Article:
Experts call for wide roll-out across West and Central Africa.
A recent study, published in The Lancet, has found that a malaria therapy provided to children during the rainy season has been shown to significantly reduce death. The results are some of the first evidence on the impacts that malaria has on children. In a hospital in Gambia, deaths were found to be reduced seasonally by 57%, while the death rate in Burkina Faso was reduced by 42%.
The therapy, named Seasonal Malaria Chemoprevention (SMC), is a tablet form of medication, given once a month for the four-month rainy season. It has been estimated to cost US$3.63 per child and can be easily distributed to large areas throughout west and central Africa. Already established programs have been initiated in 13 countries in 2019, reaching roughly 22 million children. However, millions of children still have not had access to SMC.
The Achieving Catalytic Expansion of SMC in the Sahel (ACCESS-SMC) is a project which was set up to evaluate the safety and efficacy of SMC at a country-wide scale. Other metrics are also analyzed, such as effects on drug resistance, cost of delivery and cost of effectiveness. Countries included in this study were Chad, Mali, Guinea, The Gambia, Burkina Faso, Nigeria and Niger.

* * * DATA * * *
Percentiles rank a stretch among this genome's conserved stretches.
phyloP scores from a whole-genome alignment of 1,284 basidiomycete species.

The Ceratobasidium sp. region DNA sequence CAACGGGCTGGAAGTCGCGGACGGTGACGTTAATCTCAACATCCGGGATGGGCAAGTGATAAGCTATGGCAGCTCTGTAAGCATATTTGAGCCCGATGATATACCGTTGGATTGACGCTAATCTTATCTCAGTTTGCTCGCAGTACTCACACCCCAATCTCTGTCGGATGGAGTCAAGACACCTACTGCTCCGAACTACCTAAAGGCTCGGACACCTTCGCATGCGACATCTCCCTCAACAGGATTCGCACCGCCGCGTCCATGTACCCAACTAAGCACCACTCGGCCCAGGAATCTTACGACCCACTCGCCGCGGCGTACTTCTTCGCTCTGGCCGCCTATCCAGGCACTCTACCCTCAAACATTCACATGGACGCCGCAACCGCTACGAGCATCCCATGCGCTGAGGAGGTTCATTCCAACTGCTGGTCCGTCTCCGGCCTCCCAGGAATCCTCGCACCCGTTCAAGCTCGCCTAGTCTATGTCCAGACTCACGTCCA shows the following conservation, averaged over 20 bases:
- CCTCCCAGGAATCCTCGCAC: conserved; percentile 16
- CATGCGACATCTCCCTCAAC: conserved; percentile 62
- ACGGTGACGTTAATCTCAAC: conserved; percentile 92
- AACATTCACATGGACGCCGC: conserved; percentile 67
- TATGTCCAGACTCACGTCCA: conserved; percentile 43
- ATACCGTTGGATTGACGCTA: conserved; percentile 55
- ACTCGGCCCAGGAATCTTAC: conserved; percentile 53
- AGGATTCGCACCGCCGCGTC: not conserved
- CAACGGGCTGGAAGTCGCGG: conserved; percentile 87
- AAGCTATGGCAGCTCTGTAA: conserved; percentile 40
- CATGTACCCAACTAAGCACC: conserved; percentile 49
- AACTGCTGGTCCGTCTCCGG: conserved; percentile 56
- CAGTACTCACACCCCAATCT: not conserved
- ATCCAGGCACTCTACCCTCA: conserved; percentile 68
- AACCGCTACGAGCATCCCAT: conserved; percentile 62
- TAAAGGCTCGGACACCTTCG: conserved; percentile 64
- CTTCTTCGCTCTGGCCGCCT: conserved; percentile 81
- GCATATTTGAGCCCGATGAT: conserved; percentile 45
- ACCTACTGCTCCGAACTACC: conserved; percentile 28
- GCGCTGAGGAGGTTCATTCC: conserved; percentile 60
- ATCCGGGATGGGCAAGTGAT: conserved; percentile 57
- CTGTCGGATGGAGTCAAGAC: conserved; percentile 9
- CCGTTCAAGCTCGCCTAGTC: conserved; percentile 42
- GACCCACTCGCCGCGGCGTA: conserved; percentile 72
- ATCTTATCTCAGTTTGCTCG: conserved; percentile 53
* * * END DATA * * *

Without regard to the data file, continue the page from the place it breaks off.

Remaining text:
Over the course of the study, the incidence of severe malaria disease was reduced by 55% in The Gambia and by 27% in Burkina Faso. The overall cases of malaria were also reduced, with a range from 59% in The Gambia to 25% in Nigeria. The monthly treatment reduced over-all Malaria incidence by 80% over the course of a 4-week period. Drug resistance levels were found to be significantly low, with a range of 0.2% to 3%.
“This evaluation of the scaling-up of SMC implementation provides the first evidence of an impact in reducing malaria deaths in children. The project increased demand for SMC drugs, which in turn encouraged drug manufacturers to increase capacity and develop child-friendly formulations,” Paul Milligan, a corresponding author on the study said. “There are now programs in 13 countries, reaching about 22 million children in 2019. However, there is still a gap of around eight million children who live in areas suitable for SMC but are being missed, and delivery needs to be optimized to ensure high levels of coverage in all regions. These gaps must urgently be closed – while SMC does not provide complete protection, it should be made available alongside other measures to reduce the thousands of unnecessary child deaths from malaria every year.”